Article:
Batwing Cutter Boosts Veteran’s Hay Operation in Texas

ff joseph burdulinski

Joseph Burdulinski hasn’t been able to use his “Old Glory” Batwing® cutter as much as he’d hoped due to the drought, but it has already been a huge boost to his burgeoning hay operation.

Burdulinski, a native of Chicago, bought a 35-acre ranch outside of Lott, Texas, in 2020 after he retired as a Sergeant 1st Class in the U.S. Army.  A Purple Heart recipient, he served in the infantry and was deployed to Afghanistan, Iraq, Kuwait and South Korea during his 15 years in the Army.

His ranch, Cross Rifle Ranch LLC, is named for his military operation skill (MOS) as an 11 Bravo in the Army.

Burdulinski’s last assignment, at Fort Hood (now Fort Cavazos) in Texas, placed him in proximity to Lott, where he moved after medically retiring.

Starting with Cattle

He bought Angus beef cattle in December 2019 and the ranch in June 2020.

“I started the beef cattle operation with five head and it has grown substantially through the years,” he said. “I raised 35 head of cattle, sold 14 and butchered five.

“I believe in and will implement regenerative agriculture practices to help with the viability and sustainability of our natural resources. I expanded the business and now produce square and round bales for others. I offer other agricultural services such as shredding, seeding (oats, rye, etc.), and broadcasting granular and more.”

He grows Coastal Bermuda during the summer and rye and oats for the winter on the 35 acres.
“I enjoy spending time watching the cattle and hay grow, producing very nice hay fields,” Burdulinski said.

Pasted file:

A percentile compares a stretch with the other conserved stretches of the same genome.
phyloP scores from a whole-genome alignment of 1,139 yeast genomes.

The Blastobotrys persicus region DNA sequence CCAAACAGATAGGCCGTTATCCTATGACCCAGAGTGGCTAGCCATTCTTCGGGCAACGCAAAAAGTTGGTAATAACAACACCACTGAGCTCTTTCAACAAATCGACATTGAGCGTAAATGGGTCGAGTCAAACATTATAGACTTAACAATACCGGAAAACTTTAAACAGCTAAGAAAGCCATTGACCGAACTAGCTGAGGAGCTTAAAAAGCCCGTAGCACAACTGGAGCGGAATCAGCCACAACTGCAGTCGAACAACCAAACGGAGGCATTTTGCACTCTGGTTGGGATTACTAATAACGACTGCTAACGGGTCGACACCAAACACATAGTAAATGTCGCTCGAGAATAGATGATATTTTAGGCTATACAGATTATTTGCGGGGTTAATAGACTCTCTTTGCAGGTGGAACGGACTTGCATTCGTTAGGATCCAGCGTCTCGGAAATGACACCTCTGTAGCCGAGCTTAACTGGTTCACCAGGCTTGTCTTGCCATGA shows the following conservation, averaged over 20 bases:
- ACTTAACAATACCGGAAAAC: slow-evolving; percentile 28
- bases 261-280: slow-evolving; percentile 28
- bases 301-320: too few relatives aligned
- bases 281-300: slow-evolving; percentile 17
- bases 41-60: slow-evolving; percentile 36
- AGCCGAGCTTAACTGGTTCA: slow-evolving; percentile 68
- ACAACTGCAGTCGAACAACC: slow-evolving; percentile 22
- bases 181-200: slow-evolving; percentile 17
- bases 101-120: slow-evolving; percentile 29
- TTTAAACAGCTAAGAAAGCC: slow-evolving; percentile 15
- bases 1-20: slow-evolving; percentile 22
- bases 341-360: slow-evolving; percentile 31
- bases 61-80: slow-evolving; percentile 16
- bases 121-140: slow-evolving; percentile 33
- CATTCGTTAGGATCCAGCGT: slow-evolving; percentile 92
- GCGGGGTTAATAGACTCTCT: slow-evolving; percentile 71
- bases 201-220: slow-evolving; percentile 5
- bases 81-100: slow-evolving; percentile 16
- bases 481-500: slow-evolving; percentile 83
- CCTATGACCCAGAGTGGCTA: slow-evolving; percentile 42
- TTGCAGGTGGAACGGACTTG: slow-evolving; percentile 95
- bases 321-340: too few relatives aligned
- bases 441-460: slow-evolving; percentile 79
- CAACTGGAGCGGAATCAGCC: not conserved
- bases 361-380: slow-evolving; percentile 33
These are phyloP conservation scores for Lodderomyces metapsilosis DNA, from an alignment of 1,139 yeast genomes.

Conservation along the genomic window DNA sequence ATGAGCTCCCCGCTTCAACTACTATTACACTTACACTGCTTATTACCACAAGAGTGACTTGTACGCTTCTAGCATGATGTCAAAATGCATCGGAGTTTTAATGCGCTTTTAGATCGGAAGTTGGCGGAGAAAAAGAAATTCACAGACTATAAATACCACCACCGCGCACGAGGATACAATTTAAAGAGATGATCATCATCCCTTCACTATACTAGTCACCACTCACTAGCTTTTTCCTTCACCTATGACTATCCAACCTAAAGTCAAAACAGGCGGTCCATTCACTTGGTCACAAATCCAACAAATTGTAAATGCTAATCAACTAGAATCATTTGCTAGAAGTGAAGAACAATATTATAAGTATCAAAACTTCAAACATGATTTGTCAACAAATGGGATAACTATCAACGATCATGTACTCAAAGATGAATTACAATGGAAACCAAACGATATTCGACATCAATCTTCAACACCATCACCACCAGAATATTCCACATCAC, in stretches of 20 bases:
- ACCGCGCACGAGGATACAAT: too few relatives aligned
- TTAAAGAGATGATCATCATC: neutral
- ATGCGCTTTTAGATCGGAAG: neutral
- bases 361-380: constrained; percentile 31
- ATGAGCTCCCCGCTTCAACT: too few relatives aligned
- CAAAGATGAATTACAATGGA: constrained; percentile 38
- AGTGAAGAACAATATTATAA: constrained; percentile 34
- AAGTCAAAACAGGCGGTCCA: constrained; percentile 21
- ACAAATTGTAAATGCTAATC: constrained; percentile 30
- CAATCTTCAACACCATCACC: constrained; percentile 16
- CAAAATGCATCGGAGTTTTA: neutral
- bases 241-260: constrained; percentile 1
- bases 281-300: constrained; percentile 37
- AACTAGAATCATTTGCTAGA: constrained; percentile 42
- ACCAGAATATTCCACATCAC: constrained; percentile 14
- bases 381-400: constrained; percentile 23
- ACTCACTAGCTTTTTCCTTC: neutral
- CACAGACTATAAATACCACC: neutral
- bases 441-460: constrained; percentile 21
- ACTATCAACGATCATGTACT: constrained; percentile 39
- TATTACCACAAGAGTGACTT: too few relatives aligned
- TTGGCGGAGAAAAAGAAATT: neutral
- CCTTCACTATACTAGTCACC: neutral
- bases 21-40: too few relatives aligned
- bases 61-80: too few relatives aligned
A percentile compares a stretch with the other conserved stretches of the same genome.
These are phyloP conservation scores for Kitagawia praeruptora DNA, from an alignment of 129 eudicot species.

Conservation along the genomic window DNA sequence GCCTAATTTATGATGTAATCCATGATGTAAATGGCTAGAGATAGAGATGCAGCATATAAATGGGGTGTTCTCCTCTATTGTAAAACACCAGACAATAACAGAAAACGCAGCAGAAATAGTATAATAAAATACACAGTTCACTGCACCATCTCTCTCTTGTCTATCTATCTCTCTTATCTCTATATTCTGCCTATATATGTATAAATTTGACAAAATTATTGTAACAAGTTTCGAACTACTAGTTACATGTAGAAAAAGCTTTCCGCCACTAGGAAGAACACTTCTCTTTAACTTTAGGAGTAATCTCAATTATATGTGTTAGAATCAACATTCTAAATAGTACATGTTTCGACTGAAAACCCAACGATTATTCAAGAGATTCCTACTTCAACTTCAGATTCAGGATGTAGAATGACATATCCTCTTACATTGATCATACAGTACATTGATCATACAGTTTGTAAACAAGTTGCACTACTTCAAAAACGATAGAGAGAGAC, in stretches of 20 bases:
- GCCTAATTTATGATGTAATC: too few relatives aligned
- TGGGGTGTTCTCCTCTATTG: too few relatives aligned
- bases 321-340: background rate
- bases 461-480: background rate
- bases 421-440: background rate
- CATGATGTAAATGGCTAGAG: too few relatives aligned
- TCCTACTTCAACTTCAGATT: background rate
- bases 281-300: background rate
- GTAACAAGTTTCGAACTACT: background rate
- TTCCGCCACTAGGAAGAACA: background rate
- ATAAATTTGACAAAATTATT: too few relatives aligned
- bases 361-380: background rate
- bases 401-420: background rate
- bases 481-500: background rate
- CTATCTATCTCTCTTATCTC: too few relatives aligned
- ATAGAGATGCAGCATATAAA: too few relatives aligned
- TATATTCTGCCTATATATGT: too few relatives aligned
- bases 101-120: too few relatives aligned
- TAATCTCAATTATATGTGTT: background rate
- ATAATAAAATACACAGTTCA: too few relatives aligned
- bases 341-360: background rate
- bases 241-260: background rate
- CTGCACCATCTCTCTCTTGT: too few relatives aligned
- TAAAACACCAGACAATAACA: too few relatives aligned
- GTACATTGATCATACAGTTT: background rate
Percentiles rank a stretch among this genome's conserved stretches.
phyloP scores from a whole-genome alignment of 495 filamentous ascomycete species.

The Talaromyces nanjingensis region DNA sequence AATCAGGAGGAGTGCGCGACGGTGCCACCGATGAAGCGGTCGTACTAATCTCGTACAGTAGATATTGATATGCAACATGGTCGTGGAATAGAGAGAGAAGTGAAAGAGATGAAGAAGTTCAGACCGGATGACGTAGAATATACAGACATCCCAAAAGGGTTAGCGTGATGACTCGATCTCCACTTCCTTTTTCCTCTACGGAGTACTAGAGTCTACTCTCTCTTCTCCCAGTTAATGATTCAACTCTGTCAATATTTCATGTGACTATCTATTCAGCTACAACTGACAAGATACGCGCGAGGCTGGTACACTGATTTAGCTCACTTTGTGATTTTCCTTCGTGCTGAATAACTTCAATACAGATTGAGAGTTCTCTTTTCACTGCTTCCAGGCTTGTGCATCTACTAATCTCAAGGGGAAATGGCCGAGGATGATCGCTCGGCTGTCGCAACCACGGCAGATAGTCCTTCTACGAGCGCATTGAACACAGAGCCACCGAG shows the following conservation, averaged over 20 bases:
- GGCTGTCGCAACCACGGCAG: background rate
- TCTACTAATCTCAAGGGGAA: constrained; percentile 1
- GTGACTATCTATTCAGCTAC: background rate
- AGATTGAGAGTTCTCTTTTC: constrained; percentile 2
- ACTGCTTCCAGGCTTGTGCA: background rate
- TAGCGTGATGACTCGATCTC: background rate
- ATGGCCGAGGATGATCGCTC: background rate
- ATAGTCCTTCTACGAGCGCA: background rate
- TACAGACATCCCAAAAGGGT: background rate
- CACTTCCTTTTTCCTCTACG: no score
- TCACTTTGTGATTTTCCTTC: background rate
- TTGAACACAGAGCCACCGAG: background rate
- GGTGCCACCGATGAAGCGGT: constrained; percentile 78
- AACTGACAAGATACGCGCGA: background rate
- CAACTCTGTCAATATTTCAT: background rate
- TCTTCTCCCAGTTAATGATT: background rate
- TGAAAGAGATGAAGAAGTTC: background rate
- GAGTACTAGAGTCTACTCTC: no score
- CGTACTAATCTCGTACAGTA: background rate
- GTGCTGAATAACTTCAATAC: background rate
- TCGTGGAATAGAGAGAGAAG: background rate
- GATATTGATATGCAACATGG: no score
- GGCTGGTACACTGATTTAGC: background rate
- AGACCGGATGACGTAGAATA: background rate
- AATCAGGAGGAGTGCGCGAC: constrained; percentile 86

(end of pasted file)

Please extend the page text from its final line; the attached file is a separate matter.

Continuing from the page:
Growing Up With Ag

“Agriculture is a part of my childhood,” he wrote in his Fellowship Fund application. “My mother taught how to start seeds and transplant them into our garden. My father was a produce manager for 40-plus years. He would bring me to work with him on Saturdays.

“I saw how passionate my father was about his work, which led me to continue and acquire my own passion for agriculture.”

In 2022, he was awarded a $1,000 grant from Battle Ground to Breaking Ground, which helped pay for a cattle scale.

Because of growing hay on this ranch, he applied for FVC’s Fellowship Fund in 2023 and was blown away about receiving the “Old Glory” Batwing® cutter from Woods Equipment. The machine is decked out with the colors of the American flag.

“It was a tremendous opportunity to include the publicity of receiving the Batwing from Woods and the Farmer Veteran Coalition due to the Fellowship Fund,” he said. “I immediately put it to the test within 24 hours.

“The machine was battle-tested and proven to be one beast of a machine. Unfortunately, with the drought this year there was not much work after that. This does help to extend the services provided.”

His ranch is on Facebook at